Even though Islamic State immediately said it downed the Russian passenger plane over Sinai, many around the world, primarily in Egypt, preferred not to believe it, because the implications would be so severe.
The wreckage of the Russian plane that crashed in Sinai on Saturday
If American intelligence assessments are indeed correct, and the Russian Metrojet Airbus, with its 224 passengers and crew, crashed in Sinai on Saturday because a bomb planted on the aircraft was detonated by Islamic State or a group affiliated with it, this would mark the deadliest terrorist attack since the twin towers on Sept. 11, 2001. Without question, Islamic State has upped the ante.
Already on Saturday, the group claimed responsibility for the attack. Many around the globe, primarily in Egypt, preferred not to believe it, because the implications would be so severe. Although the investigation is still ongoing, it appears American intelligence agencies have managed to intercept the group’s internal communications, which point to its culpability in the crash.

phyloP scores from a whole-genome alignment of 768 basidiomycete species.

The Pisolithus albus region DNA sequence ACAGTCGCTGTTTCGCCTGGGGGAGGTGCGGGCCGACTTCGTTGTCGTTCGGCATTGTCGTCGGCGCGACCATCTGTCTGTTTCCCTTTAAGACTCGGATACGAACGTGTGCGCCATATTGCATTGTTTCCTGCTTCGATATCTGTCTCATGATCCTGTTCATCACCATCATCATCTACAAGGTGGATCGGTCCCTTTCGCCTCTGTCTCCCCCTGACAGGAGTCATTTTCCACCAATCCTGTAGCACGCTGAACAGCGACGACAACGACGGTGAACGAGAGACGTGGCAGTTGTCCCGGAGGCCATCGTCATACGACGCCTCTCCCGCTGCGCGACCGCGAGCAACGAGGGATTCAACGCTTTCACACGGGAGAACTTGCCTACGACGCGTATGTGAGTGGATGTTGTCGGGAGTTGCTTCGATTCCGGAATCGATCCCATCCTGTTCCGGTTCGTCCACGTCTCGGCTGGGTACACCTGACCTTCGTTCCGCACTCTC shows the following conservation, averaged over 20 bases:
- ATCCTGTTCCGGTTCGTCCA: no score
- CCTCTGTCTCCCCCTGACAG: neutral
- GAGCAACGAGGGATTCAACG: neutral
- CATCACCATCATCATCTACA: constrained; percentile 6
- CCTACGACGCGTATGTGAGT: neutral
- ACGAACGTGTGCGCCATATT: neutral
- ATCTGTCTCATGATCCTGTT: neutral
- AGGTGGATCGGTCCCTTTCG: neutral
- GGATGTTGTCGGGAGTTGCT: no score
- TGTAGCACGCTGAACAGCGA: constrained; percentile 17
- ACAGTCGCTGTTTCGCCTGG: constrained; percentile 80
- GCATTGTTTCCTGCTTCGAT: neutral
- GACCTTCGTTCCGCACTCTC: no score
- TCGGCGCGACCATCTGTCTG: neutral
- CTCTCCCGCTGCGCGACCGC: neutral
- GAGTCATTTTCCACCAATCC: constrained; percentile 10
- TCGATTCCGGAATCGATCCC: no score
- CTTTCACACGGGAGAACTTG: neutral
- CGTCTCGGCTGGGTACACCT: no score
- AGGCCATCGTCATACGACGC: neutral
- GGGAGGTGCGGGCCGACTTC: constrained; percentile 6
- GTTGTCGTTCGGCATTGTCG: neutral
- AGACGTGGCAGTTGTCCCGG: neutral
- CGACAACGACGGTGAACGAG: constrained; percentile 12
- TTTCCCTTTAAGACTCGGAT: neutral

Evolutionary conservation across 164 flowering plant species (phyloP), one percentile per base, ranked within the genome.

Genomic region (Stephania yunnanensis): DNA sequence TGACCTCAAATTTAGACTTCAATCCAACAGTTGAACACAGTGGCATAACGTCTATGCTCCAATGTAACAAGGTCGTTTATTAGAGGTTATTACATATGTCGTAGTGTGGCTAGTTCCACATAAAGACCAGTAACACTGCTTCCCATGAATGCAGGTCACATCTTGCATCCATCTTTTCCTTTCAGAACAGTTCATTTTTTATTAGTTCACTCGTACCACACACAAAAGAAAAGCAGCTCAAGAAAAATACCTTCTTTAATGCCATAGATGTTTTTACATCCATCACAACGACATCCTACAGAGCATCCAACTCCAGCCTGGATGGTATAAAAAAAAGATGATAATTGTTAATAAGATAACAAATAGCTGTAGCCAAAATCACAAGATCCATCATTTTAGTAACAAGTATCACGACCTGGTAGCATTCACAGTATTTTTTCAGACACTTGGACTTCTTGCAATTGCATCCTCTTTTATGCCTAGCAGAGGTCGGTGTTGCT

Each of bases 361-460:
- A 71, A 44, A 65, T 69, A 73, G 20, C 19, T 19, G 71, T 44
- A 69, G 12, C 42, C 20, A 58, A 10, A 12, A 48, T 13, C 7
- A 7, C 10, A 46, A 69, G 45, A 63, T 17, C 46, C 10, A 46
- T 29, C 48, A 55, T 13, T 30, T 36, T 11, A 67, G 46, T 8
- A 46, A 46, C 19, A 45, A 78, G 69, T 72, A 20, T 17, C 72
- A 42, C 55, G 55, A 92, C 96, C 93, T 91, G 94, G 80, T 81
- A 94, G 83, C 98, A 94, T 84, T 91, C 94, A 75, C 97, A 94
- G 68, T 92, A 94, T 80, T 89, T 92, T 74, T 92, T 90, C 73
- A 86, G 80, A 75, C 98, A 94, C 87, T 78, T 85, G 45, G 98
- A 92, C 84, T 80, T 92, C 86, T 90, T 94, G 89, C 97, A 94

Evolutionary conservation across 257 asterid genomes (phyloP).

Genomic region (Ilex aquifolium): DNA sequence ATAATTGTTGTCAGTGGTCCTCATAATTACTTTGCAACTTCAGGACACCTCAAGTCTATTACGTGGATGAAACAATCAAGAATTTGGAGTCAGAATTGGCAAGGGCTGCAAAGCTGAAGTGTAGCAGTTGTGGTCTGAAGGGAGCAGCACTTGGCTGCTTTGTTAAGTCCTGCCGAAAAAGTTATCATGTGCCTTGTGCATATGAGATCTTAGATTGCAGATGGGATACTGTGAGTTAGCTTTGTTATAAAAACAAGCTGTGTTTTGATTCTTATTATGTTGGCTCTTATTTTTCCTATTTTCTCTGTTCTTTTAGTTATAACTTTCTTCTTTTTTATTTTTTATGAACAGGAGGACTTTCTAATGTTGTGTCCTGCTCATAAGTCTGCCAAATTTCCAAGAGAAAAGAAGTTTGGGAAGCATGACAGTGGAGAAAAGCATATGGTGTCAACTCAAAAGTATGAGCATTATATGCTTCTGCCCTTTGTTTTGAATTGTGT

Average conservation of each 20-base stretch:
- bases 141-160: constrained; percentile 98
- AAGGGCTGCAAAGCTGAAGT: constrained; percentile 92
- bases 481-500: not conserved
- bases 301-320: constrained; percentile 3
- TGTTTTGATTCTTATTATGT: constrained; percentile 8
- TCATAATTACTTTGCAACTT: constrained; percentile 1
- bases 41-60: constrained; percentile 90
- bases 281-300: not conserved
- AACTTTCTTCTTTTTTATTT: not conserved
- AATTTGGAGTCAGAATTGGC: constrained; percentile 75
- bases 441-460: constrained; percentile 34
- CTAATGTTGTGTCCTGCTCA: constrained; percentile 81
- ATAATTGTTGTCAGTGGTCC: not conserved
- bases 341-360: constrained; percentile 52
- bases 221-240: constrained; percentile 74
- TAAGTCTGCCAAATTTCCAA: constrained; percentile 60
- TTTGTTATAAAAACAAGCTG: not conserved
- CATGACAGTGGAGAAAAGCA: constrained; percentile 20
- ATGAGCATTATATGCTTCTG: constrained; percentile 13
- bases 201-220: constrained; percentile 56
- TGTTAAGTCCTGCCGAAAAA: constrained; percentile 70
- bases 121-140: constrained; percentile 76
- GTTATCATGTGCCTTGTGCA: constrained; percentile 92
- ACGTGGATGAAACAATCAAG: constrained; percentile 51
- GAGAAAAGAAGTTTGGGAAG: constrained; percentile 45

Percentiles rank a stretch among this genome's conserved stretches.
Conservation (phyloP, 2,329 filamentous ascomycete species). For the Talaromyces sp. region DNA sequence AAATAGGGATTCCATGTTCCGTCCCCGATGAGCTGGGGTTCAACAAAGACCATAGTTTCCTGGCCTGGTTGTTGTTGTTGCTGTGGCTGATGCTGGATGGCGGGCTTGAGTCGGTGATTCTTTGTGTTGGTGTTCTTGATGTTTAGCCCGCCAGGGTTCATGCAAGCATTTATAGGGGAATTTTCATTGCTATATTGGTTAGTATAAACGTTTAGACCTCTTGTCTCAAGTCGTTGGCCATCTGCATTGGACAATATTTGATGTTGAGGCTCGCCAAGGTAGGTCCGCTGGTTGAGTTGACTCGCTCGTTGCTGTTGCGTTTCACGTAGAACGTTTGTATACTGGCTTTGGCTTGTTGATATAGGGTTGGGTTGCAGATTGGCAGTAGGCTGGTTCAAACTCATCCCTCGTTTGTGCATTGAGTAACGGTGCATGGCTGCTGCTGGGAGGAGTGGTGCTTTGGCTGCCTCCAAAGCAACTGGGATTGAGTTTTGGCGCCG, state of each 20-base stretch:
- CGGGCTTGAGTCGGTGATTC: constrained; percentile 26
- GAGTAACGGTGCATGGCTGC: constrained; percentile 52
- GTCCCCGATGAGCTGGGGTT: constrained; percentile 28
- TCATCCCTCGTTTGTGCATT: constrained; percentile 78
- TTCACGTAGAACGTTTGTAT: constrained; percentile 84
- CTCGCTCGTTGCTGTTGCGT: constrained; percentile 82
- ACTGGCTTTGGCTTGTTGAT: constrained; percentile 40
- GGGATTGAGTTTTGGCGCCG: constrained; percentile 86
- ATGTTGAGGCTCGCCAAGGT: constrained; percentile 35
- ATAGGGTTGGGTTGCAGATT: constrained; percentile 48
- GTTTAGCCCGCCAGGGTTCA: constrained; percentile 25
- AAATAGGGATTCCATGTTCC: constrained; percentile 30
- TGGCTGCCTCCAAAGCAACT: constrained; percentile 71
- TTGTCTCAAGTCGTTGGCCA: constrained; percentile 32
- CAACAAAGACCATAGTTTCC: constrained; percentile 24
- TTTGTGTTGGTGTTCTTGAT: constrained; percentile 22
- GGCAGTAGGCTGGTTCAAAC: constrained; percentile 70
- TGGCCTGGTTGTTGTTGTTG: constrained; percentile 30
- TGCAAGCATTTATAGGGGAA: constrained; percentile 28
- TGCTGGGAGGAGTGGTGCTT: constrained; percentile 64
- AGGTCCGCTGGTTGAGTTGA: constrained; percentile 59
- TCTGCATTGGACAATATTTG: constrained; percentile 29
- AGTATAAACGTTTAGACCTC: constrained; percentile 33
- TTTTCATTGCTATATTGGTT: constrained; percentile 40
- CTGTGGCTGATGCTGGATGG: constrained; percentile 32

Egypt and Russia are likely to respond harshly. First Egypt, as the bomb was planted on the plane in its territory, at the Sharm el-Sheikh airport. Egyptian President Abdel-Fattah el-Sissi had hoped the crash was an accident, because a terrorist attack would be so damaging to a tourism industry just beginning to recover from the Tahrir Square revolution. Egypt